Perhaps the teacherís biggest challenge in developing mathematics communities in the classroom is developing an in depth understanding of the mathematics that they are teaching. Most teacher preparation programs have mathematics classes that are based upon memorizing algorithms. These classes do not challenge the misconceptions of the aspiring teachers. Thus the teachers try desperately to memorize what is being told to them. However, it usually does not make sense to them, so not only do they not have the concepts that underlie our mathematical system, but they end up misremembering much of what they are taught. Rather than trying to improve elementary mathematics by requiring higher order math classes for elementary teachers, colleges should be teaching for understanding of our basic number system. Developing the basic concepts of our number system, elementary algebra, geometry, and informal logical reasoning will serve teachers better than trying to memorize the quadratic formula or formal methods of geometric proof.

Only when teachers have basic math concepts firmly in mind, can they judge if a childís reasoning is sound or if it needs intervention. Understanding the process of mathematics will also help the teacher come up with counter examples when a student is starting to accept a fallacious generalization. Also, teachers should not be teaching in a vacuum; they should be relying on discourse among themselves to come up with ideas about how to challenge studentsí misconceptions. By engaging in mathematical discourse with their peers, teachers would be experiencing what they are trying to get their classes to do. In addition, I would like to see resources for teachers to reach out to one another electronically when they cannot find a workable solution within their school.

Once the teacher begins to understand the mathematical concepts being taught, they need to start developing the skills of posing problems that challenge students' thinking. The goal is to ask questions that will create a conflict between the students' views and their past experience. Then when the students try to apply their faulty logic, they should find the conflict. However, the teacher may need to help the students through this process by following through on the problem posed, applying the studentsí logic, and possibly even pointing out the conflict. There will be times when the teacher will guess wrong about the students views, then a new example must be found that will help the student see the conflict. The conflict must involve the student's viewpoint for real changes in their belief system to occur.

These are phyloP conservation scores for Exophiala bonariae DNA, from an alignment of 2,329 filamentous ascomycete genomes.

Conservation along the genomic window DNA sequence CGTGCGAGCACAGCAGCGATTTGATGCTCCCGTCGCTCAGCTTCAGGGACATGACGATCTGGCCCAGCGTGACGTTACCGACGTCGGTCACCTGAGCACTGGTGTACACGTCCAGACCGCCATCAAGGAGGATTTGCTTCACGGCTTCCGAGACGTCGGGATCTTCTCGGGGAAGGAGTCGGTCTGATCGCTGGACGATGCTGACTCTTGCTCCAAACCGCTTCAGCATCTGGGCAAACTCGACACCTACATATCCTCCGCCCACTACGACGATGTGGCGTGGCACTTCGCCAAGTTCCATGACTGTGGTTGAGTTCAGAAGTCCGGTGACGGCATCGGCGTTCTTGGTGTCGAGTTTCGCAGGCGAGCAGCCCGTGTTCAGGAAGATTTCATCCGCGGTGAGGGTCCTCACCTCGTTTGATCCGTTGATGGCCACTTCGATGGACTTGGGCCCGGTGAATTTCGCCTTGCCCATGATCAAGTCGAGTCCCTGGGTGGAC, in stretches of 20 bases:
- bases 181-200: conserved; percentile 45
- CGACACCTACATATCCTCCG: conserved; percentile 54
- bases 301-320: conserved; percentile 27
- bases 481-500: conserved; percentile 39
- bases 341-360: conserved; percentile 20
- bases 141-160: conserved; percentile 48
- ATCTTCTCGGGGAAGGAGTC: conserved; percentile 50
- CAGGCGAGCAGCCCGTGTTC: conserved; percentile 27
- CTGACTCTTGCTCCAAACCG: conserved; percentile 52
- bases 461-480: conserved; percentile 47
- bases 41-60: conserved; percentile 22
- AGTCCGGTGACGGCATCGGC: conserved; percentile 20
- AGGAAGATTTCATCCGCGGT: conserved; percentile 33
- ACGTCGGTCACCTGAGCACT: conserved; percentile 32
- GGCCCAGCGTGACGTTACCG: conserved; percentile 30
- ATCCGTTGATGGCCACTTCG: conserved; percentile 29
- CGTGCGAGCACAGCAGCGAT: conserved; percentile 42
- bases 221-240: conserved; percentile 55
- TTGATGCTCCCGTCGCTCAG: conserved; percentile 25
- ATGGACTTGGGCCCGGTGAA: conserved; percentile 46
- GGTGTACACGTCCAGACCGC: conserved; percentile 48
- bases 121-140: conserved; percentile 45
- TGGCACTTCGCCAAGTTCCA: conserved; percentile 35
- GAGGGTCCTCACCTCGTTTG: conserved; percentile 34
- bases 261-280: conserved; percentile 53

One of the most serious problems that teachers will run into is when students memorize words that sound right, but they do not understand the concept behind what they are saying. Therefore, teachers must be very careful to avoid giving students verbiage that will be used as a smoke screen to keep the teacher from evaluating the studentsí misunderstandings.


In order to make a real difference in mathematics education that reaches a broad range of students we must begin by offering mathematical understanding to elementary teachers. We must then recognize the difference between what needs to be memorized, what needs to taught as a concept, and when we need to allow students to learn on their own. When teaching concepts, we need to teach our students ground rules of courtesy and how to engage in intellectual discourse. This will allow them to construct valid concepts which will serve as a firm foundation for higher mathematical understanding.

One of the advantages I have found in this type of teaching is that all students become engaged in the process. Those need to speak in order to think will get the chance. Introspective students have the chance to get started thinking during the minute of silence that I give them at the beginning of any discussion. Girls, who traditionally drop out of mathematics, learn to assertively present their position. Students that were presumed to be dull, often end up giving clear descriptions of the process in question. More adept students learn to listen carefully so that they can present arguments to which their fellow classmates will listen. All students get the opportunity to maximize their learning styles. In other words, I have seen mathematics move from a limited resource for the lucky few, to a subject that is accepted with energy and enthusiasm by the vast majority.